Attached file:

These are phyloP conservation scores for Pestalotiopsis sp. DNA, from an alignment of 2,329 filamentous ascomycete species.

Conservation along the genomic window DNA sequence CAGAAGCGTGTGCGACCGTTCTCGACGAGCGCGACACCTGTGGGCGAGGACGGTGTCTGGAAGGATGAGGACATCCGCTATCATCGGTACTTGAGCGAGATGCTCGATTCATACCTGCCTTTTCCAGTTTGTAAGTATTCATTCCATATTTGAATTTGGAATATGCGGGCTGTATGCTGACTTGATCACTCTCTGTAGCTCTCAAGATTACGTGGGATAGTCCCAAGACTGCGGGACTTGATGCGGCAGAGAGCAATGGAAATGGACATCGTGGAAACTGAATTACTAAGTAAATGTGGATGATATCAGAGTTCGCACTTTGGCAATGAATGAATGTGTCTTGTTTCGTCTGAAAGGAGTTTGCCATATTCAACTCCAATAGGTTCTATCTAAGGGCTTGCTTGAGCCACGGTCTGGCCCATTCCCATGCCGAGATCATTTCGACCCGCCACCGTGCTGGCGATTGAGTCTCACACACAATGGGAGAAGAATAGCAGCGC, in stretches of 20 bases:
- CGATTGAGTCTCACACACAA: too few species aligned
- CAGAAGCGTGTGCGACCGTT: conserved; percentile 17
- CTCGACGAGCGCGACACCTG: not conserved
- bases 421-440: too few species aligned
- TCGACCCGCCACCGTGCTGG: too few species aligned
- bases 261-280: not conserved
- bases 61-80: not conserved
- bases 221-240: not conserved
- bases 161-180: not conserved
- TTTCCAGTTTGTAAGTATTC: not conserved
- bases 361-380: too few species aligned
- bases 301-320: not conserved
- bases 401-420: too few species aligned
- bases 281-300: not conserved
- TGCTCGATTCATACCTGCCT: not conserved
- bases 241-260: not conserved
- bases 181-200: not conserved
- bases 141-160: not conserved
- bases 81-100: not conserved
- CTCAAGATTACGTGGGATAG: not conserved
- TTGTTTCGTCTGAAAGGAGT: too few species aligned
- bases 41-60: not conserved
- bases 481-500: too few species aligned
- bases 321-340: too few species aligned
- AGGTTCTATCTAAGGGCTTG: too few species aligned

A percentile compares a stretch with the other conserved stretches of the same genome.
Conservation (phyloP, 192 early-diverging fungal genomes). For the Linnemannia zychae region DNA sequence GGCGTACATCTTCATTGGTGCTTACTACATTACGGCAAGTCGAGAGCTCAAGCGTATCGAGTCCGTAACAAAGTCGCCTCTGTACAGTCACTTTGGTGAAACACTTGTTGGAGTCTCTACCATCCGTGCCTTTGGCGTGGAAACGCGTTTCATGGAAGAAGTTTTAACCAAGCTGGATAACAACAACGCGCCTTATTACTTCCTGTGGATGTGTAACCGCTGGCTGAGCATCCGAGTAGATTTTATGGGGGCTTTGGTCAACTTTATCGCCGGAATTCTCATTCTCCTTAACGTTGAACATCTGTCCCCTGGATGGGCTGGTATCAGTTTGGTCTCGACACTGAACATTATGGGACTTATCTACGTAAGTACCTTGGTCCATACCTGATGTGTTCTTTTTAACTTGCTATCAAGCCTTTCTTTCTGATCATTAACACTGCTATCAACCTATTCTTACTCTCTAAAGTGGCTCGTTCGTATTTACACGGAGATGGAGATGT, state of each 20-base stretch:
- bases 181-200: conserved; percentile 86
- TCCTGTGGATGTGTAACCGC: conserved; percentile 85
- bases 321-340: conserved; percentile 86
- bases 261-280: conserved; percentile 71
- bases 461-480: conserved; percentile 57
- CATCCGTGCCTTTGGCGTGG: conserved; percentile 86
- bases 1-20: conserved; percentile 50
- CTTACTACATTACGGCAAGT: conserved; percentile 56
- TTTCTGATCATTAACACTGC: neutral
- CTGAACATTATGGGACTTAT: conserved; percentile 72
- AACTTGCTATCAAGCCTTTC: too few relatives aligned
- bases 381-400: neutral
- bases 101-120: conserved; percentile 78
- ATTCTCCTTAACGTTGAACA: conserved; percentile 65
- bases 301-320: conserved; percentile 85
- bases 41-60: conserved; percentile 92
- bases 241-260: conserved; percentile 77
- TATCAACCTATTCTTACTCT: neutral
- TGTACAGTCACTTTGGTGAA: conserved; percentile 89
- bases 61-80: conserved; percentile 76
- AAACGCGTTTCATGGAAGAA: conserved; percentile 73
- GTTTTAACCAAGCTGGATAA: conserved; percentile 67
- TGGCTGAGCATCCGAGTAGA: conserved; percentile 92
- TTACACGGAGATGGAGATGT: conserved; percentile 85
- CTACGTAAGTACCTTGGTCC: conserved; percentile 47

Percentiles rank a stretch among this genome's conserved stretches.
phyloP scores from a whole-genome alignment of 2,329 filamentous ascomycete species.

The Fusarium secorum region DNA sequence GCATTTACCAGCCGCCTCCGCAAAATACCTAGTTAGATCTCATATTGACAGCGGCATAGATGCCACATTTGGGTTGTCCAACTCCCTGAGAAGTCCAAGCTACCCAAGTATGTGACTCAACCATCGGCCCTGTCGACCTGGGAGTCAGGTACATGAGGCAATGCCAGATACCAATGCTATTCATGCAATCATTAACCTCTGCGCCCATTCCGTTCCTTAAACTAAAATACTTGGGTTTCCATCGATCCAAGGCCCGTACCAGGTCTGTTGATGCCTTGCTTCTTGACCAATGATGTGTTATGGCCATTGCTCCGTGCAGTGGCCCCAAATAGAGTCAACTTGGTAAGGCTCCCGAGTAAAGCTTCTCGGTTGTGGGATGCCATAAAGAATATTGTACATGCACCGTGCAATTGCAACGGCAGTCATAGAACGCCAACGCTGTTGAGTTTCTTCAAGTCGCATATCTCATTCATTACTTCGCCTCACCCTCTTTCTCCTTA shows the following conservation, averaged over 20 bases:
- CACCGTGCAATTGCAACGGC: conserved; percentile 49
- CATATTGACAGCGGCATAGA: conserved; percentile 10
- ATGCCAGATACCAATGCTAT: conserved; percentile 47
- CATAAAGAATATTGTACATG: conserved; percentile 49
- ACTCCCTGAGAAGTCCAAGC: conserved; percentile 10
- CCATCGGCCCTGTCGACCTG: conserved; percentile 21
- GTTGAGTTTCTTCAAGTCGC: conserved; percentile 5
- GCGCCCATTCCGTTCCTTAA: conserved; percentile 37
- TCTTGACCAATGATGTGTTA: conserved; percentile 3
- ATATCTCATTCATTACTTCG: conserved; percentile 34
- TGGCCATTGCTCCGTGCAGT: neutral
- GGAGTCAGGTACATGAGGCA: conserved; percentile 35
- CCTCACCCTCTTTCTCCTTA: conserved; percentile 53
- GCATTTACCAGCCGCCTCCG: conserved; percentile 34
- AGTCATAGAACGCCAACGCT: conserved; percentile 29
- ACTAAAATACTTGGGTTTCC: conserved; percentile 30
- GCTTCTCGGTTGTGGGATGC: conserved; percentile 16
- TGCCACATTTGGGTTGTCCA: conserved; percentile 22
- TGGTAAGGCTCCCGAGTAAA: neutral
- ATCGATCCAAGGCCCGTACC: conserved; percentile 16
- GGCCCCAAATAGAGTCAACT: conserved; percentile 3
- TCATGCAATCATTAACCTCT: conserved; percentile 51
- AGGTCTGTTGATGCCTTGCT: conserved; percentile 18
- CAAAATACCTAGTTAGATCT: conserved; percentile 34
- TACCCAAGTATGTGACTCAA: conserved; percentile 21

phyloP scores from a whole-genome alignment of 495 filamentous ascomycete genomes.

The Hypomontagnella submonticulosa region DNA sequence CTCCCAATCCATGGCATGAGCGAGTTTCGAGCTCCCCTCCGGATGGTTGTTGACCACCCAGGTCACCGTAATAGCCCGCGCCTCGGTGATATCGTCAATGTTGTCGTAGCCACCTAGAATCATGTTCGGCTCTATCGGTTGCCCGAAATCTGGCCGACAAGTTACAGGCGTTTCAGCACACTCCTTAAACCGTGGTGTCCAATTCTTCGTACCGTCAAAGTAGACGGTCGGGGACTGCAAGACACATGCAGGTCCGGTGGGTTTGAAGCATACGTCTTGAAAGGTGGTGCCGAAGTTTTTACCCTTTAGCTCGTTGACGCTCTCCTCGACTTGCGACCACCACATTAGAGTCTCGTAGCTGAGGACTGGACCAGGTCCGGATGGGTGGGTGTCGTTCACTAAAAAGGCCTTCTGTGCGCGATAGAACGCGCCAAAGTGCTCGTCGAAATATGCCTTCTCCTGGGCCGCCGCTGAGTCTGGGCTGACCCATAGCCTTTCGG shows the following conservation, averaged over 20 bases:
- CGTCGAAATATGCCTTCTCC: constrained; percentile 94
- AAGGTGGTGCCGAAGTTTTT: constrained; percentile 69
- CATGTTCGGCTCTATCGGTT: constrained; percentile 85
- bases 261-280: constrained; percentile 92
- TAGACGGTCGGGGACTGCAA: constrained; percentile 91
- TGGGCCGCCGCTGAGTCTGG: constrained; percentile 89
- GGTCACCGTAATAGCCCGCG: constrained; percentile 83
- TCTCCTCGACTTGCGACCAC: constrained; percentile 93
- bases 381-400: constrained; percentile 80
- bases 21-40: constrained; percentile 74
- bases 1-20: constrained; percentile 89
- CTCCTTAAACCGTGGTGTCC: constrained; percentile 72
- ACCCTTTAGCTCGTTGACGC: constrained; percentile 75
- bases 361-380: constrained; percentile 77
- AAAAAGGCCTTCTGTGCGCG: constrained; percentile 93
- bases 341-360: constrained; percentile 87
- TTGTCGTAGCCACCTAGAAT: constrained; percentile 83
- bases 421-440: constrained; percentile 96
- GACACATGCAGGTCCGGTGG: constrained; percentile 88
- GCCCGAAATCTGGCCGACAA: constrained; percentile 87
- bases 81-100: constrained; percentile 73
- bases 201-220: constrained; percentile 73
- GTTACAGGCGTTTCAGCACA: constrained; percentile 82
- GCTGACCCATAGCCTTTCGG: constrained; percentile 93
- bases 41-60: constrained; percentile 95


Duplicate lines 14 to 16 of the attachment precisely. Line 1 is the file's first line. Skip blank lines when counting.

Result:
- bases 301-320: not conserved
- bases 401-420: too few species aligned
- bases 281-300: not conserved